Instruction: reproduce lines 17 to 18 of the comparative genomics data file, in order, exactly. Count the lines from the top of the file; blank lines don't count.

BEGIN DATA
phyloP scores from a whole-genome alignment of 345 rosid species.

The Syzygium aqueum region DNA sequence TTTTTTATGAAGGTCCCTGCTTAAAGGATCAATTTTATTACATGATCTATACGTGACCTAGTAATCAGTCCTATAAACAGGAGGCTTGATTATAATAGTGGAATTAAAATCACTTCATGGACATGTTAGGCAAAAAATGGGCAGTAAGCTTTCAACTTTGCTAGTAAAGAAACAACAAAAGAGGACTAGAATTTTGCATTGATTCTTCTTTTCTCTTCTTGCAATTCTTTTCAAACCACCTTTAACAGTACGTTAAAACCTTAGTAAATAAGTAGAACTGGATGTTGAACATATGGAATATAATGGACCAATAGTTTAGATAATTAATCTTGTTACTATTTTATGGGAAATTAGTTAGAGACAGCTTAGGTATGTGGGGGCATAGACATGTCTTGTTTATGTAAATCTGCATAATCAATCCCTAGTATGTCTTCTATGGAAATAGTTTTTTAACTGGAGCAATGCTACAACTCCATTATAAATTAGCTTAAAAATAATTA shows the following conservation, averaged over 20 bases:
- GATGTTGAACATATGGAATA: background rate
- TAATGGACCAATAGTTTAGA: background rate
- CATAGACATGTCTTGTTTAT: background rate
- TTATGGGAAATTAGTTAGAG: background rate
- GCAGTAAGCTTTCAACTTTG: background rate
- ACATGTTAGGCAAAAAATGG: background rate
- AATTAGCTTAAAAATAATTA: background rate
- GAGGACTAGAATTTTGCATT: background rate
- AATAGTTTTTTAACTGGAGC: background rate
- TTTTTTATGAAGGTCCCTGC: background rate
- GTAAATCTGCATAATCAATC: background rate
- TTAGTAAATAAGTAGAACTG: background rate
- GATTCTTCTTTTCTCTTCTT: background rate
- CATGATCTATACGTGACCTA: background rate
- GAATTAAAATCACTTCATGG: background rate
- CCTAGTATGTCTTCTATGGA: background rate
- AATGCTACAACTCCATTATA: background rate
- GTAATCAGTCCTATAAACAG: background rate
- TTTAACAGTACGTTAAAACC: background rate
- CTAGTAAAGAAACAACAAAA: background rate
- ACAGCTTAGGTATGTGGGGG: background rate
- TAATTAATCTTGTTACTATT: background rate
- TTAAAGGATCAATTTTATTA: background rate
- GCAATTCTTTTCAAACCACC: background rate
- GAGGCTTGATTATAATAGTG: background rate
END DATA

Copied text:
- GAATTAAAATCACTTCATGG: background rate
- CCTAGTATGTCTTCTATGGA: background rate